Having graduated from the academy in 1990, Yossr Abdel Hadi was placed in the special forces. The first cases he worked were drug related, but by 1991 his unit was focused on violent Islamist groups, strengthened by experience and equipment brought back by jihadis returning from Afghanistan where they had been fighting the Soviet occupation. He described how his unit would be sent after targets named by the State Security Investigations Service.
Sometimes, he says, their mission was to capture, sometimes to kill. He describes a mission where he says his unit killed one such target in his sleep, walked up 13 flights of stairs so their target wouldn't hear the lift. This, he felt comfortable with, saying “we found a Magnum and a machine-gun under his pillow. And if we didn't kill him in his sleep he could have killed us all.”
He was bothered, however, when in 1992, the then interior minister, Abdel Halim Moussa, gave orders Abdel Hadi says resulted in many targets who could have been safely arrested being killed on the spot instead.
He was also alarmed by the way the net of suspects was constantly widened. His unit would be sent to raid addresses on flimsy intelligence, “they would sometimes send us to the wrong apartment, wrong floor, wrong building, or even the wrong street.”
Mass arrests also became common. “One time I had a prisoners truck with about 30 people inside”, he says, then recounted sitting in the back, and having one man whose sincerity he could “touch” tell him that he had been arrested for nothing more than growing a beard and praying.
Another memory that sticks with him is raiding the home of a college student, suspected of links to Islamists. He told us, “We could hear the father and mother and children, and they were chatting. My superior officer ordered me to break in the door. I suggested to ring the bell, but he insisted I should break in, so I did.”
A chaotic scene ensued with the father of the family castigating his son for soiling their good name only a week before the wedding of his sister. The only evidence seized in the raid was some Islamist literature found under the students bed, Abdel Hadi described them as “entry level religious books, nothing suspicious as they looked like regular books you can buy off the street.”
By then, he says, he “couldn't tell which was the good side and which was the bad,” and he asked to be transferred. He ended up first in Ismailia and then in Suez's infamous police station known as “Arba'een” (Forty), which has become a focus of popular anger, coming under repeated attack since the revolution began in January. He described it as “a strange world, it had its own laws, and techniques, and people getting electrified.”
From Suez he was transferred to the Red Sea town of Hurghada, where he worked in environmental protection. He told us of discovering illegal land reclamations by developers, which destroyed rare coral reefs. He claims he presented this evidence to his superiors but found that the developer's connections meant prosecution was impossible.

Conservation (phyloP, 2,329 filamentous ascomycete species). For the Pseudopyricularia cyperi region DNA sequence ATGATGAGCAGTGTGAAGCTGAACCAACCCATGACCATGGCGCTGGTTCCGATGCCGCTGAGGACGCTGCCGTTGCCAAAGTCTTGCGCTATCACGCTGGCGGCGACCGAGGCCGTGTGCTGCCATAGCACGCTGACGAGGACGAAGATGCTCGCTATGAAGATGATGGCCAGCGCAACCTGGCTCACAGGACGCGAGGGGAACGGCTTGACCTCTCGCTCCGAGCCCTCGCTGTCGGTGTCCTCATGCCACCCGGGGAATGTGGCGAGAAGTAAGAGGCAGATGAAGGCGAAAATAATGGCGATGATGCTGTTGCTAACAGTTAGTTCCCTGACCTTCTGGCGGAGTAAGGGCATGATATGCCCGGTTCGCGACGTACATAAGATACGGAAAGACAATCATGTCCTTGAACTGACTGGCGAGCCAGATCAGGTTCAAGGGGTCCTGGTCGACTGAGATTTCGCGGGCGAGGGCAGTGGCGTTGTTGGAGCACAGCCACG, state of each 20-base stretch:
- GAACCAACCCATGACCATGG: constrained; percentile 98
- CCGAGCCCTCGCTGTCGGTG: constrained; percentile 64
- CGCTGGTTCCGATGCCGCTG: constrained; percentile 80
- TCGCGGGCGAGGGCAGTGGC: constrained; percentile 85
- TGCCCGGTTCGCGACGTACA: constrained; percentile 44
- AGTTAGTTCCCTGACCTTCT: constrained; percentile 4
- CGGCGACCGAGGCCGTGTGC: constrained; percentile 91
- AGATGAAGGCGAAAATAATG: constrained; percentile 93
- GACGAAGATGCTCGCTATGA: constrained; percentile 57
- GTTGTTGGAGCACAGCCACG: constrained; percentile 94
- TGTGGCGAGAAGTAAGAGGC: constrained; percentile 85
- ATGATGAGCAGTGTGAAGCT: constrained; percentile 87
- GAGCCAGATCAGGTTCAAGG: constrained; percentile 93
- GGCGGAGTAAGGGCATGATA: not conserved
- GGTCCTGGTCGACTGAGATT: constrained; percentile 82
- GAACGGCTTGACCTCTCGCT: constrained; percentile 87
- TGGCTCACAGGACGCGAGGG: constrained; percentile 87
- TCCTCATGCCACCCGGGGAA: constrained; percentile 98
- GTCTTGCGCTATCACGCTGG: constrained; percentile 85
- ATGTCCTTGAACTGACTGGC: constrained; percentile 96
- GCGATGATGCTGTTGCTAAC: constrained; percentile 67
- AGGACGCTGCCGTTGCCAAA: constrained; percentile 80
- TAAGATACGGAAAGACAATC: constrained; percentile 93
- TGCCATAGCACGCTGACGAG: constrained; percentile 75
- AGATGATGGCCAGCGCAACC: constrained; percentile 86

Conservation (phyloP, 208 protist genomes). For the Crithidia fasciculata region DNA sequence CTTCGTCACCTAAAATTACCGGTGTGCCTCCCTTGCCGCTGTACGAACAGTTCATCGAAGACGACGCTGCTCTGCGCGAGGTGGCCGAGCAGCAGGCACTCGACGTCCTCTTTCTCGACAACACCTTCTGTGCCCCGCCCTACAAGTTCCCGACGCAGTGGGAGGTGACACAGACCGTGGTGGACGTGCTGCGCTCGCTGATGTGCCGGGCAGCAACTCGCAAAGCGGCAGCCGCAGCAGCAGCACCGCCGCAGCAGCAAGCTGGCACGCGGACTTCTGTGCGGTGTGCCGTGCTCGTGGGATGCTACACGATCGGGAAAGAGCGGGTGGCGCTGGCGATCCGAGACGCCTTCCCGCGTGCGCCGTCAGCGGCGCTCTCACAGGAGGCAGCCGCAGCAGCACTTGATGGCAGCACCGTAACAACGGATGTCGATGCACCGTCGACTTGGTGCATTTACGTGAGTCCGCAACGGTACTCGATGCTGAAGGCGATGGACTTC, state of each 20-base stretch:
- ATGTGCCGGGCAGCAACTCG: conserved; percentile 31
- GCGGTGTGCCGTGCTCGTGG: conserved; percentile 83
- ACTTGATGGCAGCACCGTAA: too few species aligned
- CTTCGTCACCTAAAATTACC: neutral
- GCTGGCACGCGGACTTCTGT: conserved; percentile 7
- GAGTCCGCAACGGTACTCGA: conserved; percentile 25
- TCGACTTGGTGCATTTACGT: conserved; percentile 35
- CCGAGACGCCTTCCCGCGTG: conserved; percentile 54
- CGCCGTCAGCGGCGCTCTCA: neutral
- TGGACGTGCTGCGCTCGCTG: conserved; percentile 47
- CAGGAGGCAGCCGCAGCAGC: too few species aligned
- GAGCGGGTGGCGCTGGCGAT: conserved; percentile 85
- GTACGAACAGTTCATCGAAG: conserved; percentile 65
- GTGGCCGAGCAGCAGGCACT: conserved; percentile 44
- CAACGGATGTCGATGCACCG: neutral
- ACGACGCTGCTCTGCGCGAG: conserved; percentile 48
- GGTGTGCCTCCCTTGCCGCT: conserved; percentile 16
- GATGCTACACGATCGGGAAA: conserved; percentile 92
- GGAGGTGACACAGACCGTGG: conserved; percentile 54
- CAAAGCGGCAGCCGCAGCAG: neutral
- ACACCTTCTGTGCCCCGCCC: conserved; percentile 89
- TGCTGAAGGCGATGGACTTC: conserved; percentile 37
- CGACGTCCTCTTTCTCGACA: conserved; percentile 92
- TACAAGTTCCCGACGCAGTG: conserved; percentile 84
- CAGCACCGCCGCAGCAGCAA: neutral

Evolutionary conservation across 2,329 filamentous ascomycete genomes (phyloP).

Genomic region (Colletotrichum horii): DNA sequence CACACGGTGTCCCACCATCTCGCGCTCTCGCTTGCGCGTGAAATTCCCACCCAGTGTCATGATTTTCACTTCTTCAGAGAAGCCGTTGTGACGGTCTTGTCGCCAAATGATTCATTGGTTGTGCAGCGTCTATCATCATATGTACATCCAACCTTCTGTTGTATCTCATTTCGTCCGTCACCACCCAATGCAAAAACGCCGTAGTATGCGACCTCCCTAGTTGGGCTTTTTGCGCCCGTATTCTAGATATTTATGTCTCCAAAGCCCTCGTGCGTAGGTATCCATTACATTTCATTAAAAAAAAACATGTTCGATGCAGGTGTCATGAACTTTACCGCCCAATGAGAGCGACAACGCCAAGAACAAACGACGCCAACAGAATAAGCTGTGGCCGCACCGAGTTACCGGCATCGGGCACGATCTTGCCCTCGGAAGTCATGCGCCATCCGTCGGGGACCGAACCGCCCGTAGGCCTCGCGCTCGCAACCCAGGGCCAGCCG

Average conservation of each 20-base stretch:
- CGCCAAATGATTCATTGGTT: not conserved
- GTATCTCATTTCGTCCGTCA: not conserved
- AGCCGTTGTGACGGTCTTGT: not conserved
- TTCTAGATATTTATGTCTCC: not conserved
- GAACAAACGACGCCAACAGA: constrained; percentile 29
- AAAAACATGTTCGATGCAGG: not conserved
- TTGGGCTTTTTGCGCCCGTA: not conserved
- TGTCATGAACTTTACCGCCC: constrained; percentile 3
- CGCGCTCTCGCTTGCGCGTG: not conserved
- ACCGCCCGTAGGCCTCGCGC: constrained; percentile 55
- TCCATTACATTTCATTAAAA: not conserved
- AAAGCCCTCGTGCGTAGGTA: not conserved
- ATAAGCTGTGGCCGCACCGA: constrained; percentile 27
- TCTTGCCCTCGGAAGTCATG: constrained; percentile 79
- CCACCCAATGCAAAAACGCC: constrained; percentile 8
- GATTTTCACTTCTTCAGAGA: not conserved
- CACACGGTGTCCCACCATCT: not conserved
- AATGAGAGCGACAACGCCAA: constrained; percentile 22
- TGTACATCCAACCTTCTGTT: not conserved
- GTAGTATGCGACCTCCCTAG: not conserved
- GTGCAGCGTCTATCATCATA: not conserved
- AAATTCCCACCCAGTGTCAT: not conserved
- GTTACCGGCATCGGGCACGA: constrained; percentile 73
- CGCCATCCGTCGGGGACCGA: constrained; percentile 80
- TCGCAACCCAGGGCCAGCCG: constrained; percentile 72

After moving to Cairo, where he continued to work as an explosives detective, he said he encountered more unprofessionalism and corruption, such as officers using soldiers, probably conscripts, as a source of labor for performing renovations on their homes, and other inappropriate ways.
He also says that during the initial 18 day uprising against Mubarak, who he had once admonished his daughter for criticizing, he had felt compelled to take the side of the revolutionaries, and attempted to take medical supplies to Tahrir Square. This effort, he said, was thwarted by regime thugs, who he claims work in close concert with the police.
It was only during the latest round of clashes that he actually made it to the square. He arrived in uniform and while there, he says he gave an interview to journalist Moataz Matar of El-Modern Horreya, which was later aired by the network. He complained however that the aired statement omitted his critical message to the Supreme Council of the Armed Forces that:
Despite his stance, the reaction of many revolutionaries has been marked by severe reservations. Some suspect him of ulterior motives, or simply have too much built up animosity towards the police to accept one from their ranks as a comrade.
After a period he says lasted ten hours, he was asked to leave the square by a group of activists who feared his presence could lead to conflict. He reception has been different from others Abdel Major Tamer Badr, Captain Ahmed Shoman, and Captain Amr Metwally, who all recently left their posts in the armed forces to joined the square.
Officer Abdel Hadi's life has clearly taken its toll on him, and he told al-Akhbar that he suffers from depression.
His decision to speak out came at the height of the protests calling for the transition of executive power to a presidential council or “national salvation government” to manage the transition to democracy. It was under such a government he hoped he would be able to serve again, and hopefully even be involved in reforming the force.
The apparent loss of momentum suffered by the protests in Tahrir during the elections and the adjacent days make his situation even more precarious. Despite this, he refuses to go into hiding, instead sitting on his balcony, participating in what he calls a one man “sit-in.” He might be physically alone, but he says “in heart and soul” he is with the youth of Tahrir.
Abdel Hadi presented his Police ID to al-Akhbar but his identity could not be independently verified.